If you want to claim that development was done by a non-capitalist system (which is a weird statement for other reasons), then you'd find they eff'ed it up big-time. They figured out bits and pieces but neglected to optimize, make it patient friendly (I swear one dude probably lived on a toilet), or roll it out for general use.

We made one critical breakthrough. But it was the procedure. Patenting it would mean suing thousands of individual customers for a thousand dollars. That's would have been stupid on so many levels, we didn't bother.

Comment: Re:Replacement Organs (Score 1) 75

by jbeaupre (#47898939) Attached to: Medical Milestone: Scientists Reset Human Stem Cells

Sorry to rain on that thought, but it was a capitalist company that spent $250k doing research that from day 1 they weren't sure would make money. Then when they decided it wasn't a good fit, donated the research and some money to a non-profit institution. Trying to snatch victory form the jaws of defeat.

As far as I can tell, the government supported non-profit took the money and never did anything at all. Not exactly a ringing endorsement of government funded organizations.

Comment: Re:Replacement Organs (Score 1) 75

by jbeaupre (#47898869) Attached to: Medical Milestone: Scientists Reset Human Stem Cells

Sorry, there are no links. Take a look at the response to another guy for a description.

As for why we couldn't make money, the work was based on research 70 years old. Patents would have been nearly impossible. And the supplies were commodity already. As in Home Depot and supermarket commodity. And about as hard to make as baking a cake (probably easier).

The final straw was that it was in a market that was too different. It would have been like Apple deciding to sell oatmeal.

Comment: Re:Replacement Organs (Score 1) 75

by jbeaupre (#47898831) Attached to: Medical Milestone: Scientists Reset Human Stem Cells

Sorry, but we never published. The original work was 70 years old, so a bit hard to find online. But I can describe it.

We called it intestinal dialysis. In the early 20th century, there was research on 3 kinds of dialysis: hemo, peritoneal, and intestinal. Hemo made the first breakthrough. The others were forgotten until peritoneal was reexamined in the 80's.

If you google intestinal dialysis, you'll find something distantly related to the old research and what we worked with. But very different. We found in animal studies that you could isolate a section of small intestine to turn it into an "artificial kidney". Intestine has good blood flow and a huge surface area designed for gently moving fluids and compounds into the blood stream. We use an osmotic gradient to reverse how the intestine works.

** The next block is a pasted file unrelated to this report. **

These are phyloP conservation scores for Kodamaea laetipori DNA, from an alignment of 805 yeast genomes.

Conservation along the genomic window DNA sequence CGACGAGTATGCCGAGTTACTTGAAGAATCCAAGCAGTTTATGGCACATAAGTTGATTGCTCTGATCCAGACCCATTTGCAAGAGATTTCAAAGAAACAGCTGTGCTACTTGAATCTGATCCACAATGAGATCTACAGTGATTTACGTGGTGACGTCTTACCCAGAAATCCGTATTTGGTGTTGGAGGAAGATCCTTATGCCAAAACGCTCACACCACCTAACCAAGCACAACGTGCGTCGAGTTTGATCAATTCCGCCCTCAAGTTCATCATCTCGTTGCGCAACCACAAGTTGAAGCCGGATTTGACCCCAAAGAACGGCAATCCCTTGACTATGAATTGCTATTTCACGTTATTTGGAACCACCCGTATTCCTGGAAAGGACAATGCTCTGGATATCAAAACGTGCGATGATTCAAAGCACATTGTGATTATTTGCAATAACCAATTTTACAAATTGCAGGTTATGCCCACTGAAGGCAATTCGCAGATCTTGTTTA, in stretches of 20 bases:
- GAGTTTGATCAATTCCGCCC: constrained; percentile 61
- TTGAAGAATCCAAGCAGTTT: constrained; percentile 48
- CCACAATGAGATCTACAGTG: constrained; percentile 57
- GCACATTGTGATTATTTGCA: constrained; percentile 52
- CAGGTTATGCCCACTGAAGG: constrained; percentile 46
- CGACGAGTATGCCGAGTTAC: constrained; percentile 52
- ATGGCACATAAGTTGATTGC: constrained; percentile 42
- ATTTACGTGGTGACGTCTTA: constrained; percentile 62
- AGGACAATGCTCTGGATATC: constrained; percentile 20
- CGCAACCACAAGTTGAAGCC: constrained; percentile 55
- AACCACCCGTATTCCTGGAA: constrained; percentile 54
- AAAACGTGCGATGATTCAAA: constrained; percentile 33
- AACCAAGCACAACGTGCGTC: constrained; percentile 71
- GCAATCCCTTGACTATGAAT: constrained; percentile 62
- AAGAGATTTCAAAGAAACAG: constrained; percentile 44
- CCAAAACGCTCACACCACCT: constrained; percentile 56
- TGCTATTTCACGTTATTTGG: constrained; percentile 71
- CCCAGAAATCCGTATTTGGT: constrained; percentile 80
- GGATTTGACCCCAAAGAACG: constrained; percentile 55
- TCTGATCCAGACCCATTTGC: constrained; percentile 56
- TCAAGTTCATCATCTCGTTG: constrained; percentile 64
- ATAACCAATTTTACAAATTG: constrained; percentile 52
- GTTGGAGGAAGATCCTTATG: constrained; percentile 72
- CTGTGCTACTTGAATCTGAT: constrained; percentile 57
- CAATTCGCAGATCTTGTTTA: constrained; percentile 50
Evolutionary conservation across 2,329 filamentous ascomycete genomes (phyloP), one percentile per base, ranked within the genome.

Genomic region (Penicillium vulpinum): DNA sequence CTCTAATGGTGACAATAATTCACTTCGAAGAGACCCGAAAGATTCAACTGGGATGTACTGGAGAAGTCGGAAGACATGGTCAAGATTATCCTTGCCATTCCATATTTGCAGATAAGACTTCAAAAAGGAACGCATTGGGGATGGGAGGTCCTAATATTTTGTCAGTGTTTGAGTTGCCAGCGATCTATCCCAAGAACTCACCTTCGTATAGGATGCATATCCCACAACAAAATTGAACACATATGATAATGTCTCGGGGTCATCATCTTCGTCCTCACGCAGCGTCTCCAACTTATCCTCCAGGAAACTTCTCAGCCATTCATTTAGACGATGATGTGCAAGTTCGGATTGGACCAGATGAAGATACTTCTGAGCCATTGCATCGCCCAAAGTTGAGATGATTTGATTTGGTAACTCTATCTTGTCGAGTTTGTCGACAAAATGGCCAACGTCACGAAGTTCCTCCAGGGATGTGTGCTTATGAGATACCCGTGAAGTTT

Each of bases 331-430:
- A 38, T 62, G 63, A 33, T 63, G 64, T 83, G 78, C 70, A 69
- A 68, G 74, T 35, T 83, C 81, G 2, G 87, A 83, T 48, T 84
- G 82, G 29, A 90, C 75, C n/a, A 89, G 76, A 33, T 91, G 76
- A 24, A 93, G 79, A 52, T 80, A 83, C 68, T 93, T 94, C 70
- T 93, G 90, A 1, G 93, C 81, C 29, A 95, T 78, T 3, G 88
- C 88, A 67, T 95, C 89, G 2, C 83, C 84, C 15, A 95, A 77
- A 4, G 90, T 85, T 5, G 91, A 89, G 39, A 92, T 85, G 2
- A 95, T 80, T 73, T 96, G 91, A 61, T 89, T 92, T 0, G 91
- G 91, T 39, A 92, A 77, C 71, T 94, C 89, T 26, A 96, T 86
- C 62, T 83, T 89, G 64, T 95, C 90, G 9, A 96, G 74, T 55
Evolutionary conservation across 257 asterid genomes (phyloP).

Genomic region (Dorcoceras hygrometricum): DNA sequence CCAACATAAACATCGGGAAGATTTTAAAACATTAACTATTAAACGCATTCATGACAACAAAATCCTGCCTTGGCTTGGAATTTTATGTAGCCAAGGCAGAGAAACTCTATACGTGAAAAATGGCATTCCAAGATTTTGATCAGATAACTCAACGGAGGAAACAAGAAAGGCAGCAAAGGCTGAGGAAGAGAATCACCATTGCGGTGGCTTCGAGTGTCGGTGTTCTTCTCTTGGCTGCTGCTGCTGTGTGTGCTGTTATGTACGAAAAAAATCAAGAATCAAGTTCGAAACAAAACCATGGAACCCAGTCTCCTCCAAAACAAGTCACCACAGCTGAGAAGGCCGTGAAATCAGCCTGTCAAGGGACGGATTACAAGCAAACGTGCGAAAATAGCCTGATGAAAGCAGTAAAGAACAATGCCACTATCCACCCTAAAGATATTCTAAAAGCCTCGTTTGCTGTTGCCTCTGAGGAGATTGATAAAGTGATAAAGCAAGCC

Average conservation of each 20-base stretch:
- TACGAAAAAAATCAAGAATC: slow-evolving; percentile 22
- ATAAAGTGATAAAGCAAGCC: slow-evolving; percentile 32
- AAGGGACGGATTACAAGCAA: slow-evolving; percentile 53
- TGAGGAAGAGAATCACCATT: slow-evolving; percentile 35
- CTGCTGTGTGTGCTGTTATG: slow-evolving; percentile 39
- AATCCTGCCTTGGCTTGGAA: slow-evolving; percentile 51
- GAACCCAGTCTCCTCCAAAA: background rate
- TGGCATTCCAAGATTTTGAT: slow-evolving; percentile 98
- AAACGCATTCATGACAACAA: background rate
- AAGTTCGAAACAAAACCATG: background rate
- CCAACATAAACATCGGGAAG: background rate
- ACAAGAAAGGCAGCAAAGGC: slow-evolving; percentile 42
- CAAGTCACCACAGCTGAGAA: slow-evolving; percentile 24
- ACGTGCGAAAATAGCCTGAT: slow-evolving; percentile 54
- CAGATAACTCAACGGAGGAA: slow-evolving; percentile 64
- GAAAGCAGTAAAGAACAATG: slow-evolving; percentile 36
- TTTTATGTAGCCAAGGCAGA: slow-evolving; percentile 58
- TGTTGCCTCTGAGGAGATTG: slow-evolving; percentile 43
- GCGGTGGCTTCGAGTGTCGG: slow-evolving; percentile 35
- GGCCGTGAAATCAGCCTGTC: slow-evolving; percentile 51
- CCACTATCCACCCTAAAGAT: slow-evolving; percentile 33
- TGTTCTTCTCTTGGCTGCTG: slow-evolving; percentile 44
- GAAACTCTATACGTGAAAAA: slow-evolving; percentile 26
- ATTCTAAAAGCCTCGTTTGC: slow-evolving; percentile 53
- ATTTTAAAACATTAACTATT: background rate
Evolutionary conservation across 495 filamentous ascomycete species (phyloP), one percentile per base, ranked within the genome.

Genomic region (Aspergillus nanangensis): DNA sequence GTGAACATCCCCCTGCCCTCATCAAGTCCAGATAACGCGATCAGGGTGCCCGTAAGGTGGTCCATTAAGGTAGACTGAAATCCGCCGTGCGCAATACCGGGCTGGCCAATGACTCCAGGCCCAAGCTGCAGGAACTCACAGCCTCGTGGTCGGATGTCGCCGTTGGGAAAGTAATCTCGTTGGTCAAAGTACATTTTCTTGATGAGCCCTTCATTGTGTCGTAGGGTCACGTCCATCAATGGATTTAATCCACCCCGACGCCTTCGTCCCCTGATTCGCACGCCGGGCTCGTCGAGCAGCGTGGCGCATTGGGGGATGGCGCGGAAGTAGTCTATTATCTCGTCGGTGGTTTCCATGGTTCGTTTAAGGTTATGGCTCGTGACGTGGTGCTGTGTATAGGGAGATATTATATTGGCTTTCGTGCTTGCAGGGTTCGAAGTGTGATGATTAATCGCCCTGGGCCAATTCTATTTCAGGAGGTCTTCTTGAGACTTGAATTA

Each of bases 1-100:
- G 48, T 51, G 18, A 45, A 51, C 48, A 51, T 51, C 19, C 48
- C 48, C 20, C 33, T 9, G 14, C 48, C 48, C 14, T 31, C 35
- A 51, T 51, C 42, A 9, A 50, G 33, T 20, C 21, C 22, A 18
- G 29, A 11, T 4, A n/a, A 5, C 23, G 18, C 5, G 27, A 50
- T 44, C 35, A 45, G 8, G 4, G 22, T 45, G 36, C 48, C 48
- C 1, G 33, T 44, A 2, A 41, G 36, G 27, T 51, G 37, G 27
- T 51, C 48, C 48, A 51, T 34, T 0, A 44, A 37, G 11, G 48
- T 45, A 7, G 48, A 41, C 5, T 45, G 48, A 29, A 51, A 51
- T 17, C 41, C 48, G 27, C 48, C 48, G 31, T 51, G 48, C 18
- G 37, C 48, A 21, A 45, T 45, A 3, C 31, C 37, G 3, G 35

In other words, we created precise diarrhea.

The only supplies required were tap water, a bucket, baby laxative, and a hose. Adding salts made it more precise. A touch of sugar is important (to feed the intestine). Our test system was computerized, but was essentially still just a bucket up on a shelf and a hose for siphoning.

The procedure was a bit like hemodialysis, but done non-sterile. The big difference is not removing blood from a patient. The dialysis unit is the patient's own section of intestine. Robust, self repairing, able to repel bacteria, etc.

But it was too different from our main business. It would be like Apple deciding to sell breakfast cereal. So we gave it away.

Comment: Re:Replacement Organs (Score 5, Informative) 75

by jbeaupre (#47896575) Attached to: Medical Milestone: Scientists Reset Human Stem Cells

It will be a lot more expensive than that. Harvesting from a donor means using a "free" kidney. Free in that no one had to be paid to make it. Here are some prices of dissimilar items:

I work with several biomedical companies. A simple metal part can cost $10k. And that's not gouging. Getting that metal part to clinical trials took millions of dollars and 15 years. The amount of testing and paperwork are outrageous. But easier to make than a kidney.

An artificial leg for above the knee amputation can cost $50k and up. Those guys are gouging. But easier to make than a kidney.

I would expect a lab grown kidney to go for $50k-$100k, not including implantation costs. And that's IF they figure out a cheap way to make them.

And ironically, your wife would probably be denied insurance coverage for it. Because she already has a kidney.

(On a related side note, I worked on a non-sterile dialysis system that was so cheap, we couldn't figure out how to make money from it. A few hundred bucks a year, could be done at home, 0% risk of infection. We donated the research and $100k to a research hospital.)

Numeric stability is probably not all that important when you're guessing.